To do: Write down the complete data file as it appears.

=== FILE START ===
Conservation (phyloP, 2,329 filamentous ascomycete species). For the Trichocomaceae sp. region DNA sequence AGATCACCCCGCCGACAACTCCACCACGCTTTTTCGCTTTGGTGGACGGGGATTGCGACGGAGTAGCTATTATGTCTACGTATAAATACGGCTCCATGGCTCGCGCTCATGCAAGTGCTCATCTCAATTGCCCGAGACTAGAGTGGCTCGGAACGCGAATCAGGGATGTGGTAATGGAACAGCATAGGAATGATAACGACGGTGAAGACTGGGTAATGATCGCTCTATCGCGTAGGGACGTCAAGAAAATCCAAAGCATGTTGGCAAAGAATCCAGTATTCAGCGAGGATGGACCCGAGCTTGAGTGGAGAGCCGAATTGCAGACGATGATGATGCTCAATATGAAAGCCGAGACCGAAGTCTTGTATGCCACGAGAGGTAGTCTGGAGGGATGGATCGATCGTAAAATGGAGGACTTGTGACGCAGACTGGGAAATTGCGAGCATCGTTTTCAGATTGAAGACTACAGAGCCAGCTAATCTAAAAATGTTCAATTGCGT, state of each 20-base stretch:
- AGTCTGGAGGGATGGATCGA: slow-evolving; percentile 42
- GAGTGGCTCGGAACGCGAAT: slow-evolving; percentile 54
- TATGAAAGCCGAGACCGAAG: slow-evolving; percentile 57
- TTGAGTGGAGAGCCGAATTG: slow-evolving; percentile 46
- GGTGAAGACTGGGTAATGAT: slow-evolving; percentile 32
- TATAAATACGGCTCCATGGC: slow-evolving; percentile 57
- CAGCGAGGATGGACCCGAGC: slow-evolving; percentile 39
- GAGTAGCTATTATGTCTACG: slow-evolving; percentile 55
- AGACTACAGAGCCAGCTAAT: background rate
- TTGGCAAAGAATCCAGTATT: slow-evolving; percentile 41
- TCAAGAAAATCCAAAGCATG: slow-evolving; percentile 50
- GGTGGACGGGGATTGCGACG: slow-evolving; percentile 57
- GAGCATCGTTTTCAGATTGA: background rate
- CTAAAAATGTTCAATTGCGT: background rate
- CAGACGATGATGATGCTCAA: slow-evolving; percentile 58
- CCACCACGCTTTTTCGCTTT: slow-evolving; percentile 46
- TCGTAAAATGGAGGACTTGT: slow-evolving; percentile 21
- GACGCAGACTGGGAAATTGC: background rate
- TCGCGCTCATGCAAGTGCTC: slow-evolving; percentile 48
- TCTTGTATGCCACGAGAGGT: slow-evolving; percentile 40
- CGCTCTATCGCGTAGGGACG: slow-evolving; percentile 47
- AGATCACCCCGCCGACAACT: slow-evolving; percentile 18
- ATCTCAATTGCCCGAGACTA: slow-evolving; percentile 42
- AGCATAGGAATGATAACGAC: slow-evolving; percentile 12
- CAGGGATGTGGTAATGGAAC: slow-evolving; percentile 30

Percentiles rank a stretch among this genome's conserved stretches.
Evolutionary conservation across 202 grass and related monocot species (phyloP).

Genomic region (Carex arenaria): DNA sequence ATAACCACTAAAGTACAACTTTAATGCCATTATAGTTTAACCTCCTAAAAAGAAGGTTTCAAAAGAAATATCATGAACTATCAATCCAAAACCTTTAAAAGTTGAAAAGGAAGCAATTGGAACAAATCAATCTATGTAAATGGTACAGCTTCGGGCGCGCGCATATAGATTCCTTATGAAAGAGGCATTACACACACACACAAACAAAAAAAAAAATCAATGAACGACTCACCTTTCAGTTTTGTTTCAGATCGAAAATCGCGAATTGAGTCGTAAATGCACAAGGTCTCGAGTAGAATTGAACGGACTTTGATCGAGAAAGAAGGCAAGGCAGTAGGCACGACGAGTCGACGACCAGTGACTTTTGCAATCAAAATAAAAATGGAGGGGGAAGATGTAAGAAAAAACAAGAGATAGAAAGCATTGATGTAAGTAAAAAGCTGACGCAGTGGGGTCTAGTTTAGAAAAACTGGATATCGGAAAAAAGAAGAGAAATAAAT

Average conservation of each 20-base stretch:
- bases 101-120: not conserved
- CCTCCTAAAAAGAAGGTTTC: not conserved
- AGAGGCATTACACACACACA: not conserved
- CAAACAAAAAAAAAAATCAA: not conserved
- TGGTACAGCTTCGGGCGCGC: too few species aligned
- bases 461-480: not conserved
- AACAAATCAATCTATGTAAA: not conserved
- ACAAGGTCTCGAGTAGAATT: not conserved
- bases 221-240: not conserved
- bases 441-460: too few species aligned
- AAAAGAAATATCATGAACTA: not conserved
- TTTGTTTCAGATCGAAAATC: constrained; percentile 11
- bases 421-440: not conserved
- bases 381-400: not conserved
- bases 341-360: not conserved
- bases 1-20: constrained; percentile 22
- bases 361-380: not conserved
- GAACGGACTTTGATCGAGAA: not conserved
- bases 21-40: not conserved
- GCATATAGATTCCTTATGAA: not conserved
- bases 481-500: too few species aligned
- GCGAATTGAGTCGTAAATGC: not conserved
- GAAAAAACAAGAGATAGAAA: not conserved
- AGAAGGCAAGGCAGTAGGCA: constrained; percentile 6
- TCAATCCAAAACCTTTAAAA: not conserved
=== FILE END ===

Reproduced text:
Conservation (phyloP, 2,329 filamentous ascomycete species). For the Trichocomaceae sp. region DNA sequence AGATCACCCCGCCGACAACTCCACCACGCTTTTTCGCTTTGGTGGACGGGGATTGCGACGGAGTAGCTATTATGTCTACGTATAAATACGGCTCCATGGCTCGCGCTCATGCAAGTGCTCATCTCAATTGCCCGAGACTAGAGTGGCTCGGAACGCGAATCAGGGATGTGGTAATGGAACAGCATAGGAATGATAACGACGGTGAAGACTGGGTAATGATCGCTCTATCGCGTAGGGACGTCAAGAAAATCCAAAGCATGTTGGCAAAGAATCCAGTATTCAGCGAGGATGGACCCGAGCTTGAGTGGAGAGCCGAATTGCAGACGATGATGATGCTCAATATGAAAGCCGAGACCGAAGTCTTGTATGCCACGAGAGGTAGTCTGGAGGGATGGATCGATCGTAAAATGGAGGACTTGTGACGCAGACTGGGAAATTGCGAGCATCGTTTTCAGATTGAAGACTACAGAGCCAGCTAATCTAAAAATGTTCAATTGCGT, state of each 20-base stretch:
- AGTCTGGAGGGATGGATCGA: slow-evolving; percentile 42
- GAGTGGCTCGGAACGCGAAT: slow-evolving; percentile 54
- TATGAAAGCCGAGACCGAAG: slow-evolving; percentile 57
- TTGAGTGGAGAGCCGAATTG: slow-evolving; percentile 46
- GGTGAAGACTGGGTAATGAT: slow-evolving; percentile 32
- TATAAATACGGCTCCATGGC: slow-evolving; percentile 57
- CAGCGAGGATGGACCCGAGC: slow-evolving; percentile 39
- GAGTAGCTATTATGTCTACG: slow-evolving; percentile 55
- AGACTACAGAGCCAGCTAAT: background rate
- TTGGCAAAGAATCCAGTATT: slow-evolving; percentile 41
- TCAAGAAAATCCAAAGCATG: slow-evolving; percentile 50
- GGTGGACGGGGATTGCGACG: slow-evolving; percentile 57
- GAGCATCGTTTTCAGATTGA: background rate
- CTAAAAATGTTCAATTGCGT: background rate
- CAGACGATGATGATGCTCAA: slow-evolving; percentile 58
- CCACCACGCTTTTTCGCTTT: slow-evolving; percentile 46
- TCGTAAAATGGAGGACTTGT: slow-evolving; percentile 21
- GACGCAGACTGGGAAATTGC: background rate
- TCGCGCTCATGCAAGTGCTC: slow-evolving; percentile 48
- TCTTGTATGCCACGAGAGGT: slow-evolving; percentile 40
- CGCTCTATCGCGTAGGGACG: slow-evolving; percentile 47
- AGATCACCCCGCCGACAACT: slow-evolving; percentile 18
- ATCTCAATTGCCCGAGACTA: slow-evolving; percentile 42
- AGCATAGGAATGATAACGAC: slow-evolving; percentile 12
- CAGGGATGTGGTAATGGAAC: slow-evolving; percentile 30

Percentiles rank a stretch among this genome's conserved stretches.
Evolutionary conservation across 202 grass and related monocot species (phyloP).

Genomic region (Carex arenaria): DNA sequence ATAACCACTAAAGTACAACTTTAATGCCATTATAGTTTAACCTCCTAAAAAGAAGGTTTCAAAAGAAATATCATGAACTATCAATCCAAAACCTTTAAAAGTTGAAAAGGAAGCAATTGGAACAAATCAATCTATGTAAATGGTACAGCTTCGGGCGCGCGCATATAGATTCCTTATGAAAGAGGCATTACACACACACACAAACAAAAAAAAAAATCAATGAACGACTCACCTTTCAGTTTTGTTTCAGATCGAAAATCGCGAATTGAGTCGTAAATGCACAAGGTCTCGAGTAGAATTGAACGGACTTTGATCGAGAAAGAAGGCAAGGCAGTAGGCACGACGAGTCGACGACCAGTGACTTTTGCAATCAAAATAAAAATGGAGGGGGAAGATGTAAGAAAAAACAAGAGATAGAAAGCATTGATGTAAGTAAAAAGCTGACGCAGTGGGGTCTAGTTTAGAAAAACTGGATATCGGAAAAAAGAAGAGAAATAAAT

Average conservation of each 20-base stretch:
- bases 101-120: not conserved
- CCTCCTAAAAAGAAGGTTTC: not conserved
- AGAGGCATTACACACACACA: not conserved
- CAAACAAAAAAAAAAATCAA: not conserved
- TGGTACAGCTTCGGGCGCGC: too few species aligned
- bases 461-480: not conserved
- AACAAATCAATCTATGTAAA: not conserved
- ACAAGGTCTCGAGTAGAATT: not conserved
- bases 221-240: not conserved
- bases 441-460: too few species aligned
- AAAAGAAATATCATGAACTA: not conserved
- TTTGTTTCAGATCGAAAATC: constrained; percentile 11
- bases 421-440: not conserved
- bases 381-400: not conserved
- bases 341-360: not conserved
- bases 1-20: constrained; percentile 22
- bases 361-380: not conserved
- GAACGGACTTTGATCGAGAA: not conserved
- bases 21-40: not conserved
- GCATATAGATTCCTTATGAA: not conserved
- bases 481-500: too few species aligned
- GCGAATTGAGTCGTAAATGC: not conserved
- GAAAAAACAAGAGATAGAAA: not conserved
- AGAAGGCAAGGCAGTAGGCA: constrained; percentile 6
- TCAATCCAAAACCTTTAAAA: not conserved